Australia’s koala populations are under increasing pressure as their habitat continues to diminish, but one group is determined to ensure their survival using IoT technology.

Endeavour Veterinary Ecology (EVE) has been monitoring koala populations in its home state of Queensland, and has long relied on technology to monitor them.

While there have been multiple animal tracking systems developed over the years, none of them was perfectly suitable for tracking koalas, due to the risks to koalas from using wide collars with bulky electronics.

Managing director Dr Jon Hanger turned to Sydney-based electronics company LX Group to devise a solution that would not only perform the tracking of koalas reliably, but also be built to a form factor that would be suitable and safe for koalas to wear.

Thus the K-Tracker Koala Telemetry System was born. Built into a form factor that was far less intrusive to koalas’ movement and sleeping habits, the collar achieves the difficult goal of being small and light while possessing long battery life, thanks to an integrated solar trickle charge system built into the collars themselves.

When married with solar-powered base stations scattered throughout a given study area that connect to the collars via high-penetration RF network technology, EVE was able to achieve adequate coverage and ensure accurate tracking across rugged terrain and through dense forest canopies.

These base stations report back to cloud-based platforms via 3G, essentially eliminating the need to collect data directly from the collars themselves and reducing the disruption to the koalas’ day-to-day activities.

The data collected is also near-real-time, allowing for live updates on the state of individual koalas to be collected.

One important safety aspect that the K-Tracker needed to address was the risk of hang-ups and entanglement that other collar trackers tend to introduce.

The novel use of clothesline cord allowed for the creation of a low-profile collar that was easy to apply and adjust for differing koala sizes.

Furthermore, a ‘break-point’ was integrated into the collar, such that should the animal get snagged on a branch, the collar would come apart, ensuring the koalas weren't injured or killed.

The proof of this design is demonstrated in the fact that there have been no significant injuries or death of koalas caused by the K-Trackers since their implementation - an unprecedented result for koala telemetry collars.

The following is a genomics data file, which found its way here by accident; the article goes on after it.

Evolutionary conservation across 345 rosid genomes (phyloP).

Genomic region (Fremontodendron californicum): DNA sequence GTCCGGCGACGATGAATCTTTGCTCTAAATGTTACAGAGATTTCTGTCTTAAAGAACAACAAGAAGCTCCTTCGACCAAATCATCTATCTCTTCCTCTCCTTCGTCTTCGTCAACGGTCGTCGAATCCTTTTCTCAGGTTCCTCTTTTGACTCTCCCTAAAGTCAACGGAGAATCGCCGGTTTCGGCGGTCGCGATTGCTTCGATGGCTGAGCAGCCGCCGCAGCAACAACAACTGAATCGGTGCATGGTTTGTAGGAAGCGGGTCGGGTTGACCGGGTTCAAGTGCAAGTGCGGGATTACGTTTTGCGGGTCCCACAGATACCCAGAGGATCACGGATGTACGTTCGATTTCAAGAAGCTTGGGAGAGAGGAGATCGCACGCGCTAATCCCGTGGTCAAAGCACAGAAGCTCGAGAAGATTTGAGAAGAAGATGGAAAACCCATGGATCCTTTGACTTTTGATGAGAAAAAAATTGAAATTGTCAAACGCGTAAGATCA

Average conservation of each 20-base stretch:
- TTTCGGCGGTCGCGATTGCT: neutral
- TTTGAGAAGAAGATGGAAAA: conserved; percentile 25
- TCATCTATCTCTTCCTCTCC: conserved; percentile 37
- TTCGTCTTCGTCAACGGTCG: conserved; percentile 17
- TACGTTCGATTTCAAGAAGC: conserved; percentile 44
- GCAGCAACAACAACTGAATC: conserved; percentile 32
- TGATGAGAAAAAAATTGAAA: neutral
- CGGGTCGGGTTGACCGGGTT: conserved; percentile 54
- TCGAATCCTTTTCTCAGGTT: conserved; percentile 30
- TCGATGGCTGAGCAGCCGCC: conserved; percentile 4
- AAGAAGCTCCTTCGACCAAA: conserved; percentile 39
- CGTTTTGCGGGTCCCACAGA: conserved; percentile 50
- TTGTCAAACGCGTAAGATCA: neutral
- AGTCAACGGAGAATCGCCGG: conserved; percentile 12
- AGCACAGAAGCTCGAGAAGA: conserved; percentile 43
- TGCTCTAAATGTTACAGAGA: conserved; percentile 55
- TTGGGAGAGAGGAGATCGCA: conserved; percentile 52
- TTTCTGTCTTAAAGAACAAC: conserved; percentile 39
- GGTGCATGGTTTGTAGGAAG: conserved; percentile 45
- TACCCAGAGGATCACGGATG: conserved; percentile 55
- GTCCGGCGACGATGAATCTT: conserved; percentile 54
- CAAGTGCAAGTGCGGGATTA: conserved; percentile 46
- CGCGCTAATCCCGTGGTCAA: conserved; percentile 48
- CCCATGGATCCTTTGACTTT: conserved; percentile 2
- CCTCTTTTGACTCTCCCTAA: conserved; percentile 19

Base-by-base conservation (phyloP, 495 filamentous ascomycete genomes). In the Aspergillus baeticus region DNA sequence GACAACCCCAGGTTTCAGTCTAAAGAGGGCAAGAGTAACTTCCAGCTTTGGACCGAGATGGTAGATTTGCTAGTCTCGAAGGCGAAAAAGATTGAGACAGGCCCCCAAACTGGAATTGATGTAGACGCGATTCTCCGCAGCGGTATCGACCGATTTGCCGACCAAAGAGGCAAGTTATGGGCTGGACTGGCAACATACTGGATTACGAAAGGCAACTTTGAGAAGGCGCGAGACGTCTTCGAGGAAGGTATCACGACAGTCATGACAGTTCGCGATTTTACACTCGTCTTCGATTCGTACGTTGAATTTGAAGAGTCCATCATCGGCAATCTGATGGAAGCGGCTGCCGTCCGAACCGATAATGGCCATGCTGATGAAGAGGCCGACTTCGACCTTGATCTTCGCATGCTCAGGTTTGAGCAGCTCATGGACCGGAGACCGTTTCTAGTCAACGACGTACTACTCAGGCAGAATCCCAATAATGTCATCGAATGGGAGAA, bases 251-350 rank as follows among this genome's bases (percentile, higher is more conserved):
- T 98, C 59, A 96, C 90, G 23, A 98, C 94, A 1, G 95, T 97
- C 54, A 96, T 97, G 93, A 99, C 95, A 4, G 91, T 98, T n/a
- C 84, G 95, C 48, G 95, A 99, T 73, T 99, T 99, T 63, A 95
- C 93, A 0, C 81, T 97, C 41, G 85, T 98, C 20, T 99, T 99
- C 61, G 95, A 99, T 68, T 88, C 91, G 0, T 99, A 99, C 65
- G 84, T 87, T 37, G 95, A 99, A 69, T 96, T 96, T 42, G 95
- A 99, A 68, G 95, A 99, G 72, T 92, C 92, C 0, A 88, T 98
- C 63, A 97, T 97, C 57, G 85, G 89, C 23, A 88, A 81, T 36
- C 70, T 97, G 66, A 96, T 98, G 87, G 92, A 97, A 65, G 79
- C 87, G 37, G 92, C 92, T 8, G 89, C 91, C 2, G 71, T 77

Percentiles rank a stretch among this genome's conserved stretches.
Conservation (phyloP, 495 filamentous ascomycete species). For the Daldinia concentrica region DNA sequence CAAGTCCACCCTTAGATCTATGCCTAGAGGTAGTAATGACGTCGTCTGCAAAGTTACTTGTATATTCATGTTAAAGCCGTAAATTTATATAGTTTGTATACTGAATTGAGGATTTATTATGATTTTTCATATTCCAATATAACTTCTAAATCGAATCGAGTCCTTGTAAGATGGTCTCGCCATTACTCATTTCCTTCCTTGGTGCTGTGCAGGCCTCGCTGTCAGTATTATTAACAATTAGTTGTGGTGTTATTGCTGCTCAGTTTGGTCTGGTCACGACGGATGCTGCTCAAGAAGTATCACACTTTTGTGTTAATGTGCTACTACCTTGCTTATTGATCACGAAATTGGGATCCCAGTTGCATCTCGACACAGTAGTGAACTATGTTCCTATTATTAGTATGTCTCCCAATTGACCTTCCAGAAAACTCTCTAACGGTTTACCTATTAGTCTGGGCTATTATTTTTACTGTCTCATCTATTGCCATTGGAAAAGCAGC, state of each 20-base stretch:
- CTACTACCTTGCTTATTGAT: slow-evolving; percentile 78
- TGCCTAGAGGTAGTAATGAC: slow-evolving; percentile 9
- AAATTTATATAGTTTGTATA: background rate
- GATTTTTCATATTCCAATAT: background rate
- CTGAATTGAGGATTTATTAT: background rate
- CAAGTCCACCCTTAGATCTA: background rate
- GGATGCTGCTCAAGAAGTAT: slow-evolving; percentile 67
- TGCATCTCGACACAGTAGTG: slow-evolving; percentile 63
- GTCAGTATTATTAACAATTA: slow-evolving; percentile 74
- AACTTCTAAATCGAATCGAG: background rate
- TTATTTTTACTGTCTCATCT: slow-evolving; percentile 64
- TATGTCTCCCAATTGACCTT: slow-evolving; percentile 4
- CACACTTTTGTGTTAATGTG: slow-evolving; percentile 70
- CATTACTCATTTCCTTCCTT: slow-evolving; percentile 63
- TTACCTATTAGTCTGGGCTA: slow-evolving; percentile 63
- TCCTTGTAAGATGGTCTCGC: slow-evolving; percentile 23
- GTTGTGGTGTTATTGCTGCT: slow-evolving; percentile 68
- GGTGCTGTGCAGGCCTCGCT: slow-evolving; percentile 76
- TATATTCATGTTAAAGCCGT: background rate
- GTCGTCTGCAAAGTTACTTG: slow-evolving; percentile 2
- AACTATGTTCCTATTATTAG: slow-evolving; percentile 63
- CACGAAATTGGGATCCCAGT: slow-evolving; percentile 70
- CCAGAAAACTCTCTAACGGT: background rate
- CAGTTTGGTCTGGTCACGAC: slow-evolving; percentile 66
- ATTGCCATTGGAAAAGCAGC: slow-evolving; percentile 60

Researchers were able to analyse the data collected through a hosted web application, where telemetry and koala activity data was aggregated and overlaid on a Google Earth interface.

Ensuring koala welfare during infrastructure construction

The K-Tracker was most recently used during the development of the Redcliffe Peninsula Line, a rail corridor that passes through areas of koala habitats between Petrie and Kippa-Ring in Queensland.

During construction of this rail line, the K-Tracker was used to minimise the risk of death or injury to koalas, to provide scientific data to inform and support mitigation works, and to offset some of the residual impacts of the rail project on the koala population through an holistic package of measures.

These measures included disease treatment and control, the support of koala scientific research, and the support of the first field trial of vaccines for koala-borne chlamydia, another threat to populations.

The K-Tracker system was also instrumental in the Koala Translocation program, in which 28 koalas severely impacted by urban development were safely relocated to one of two sites.

Such was the success of the K-Tracker system during the Redcliffe project that it has been recommended that the technology be deployed for any future works that could impact koala populations.

This project won the Education & Research category of the Australian IoT Awards 2017. View the other winners here.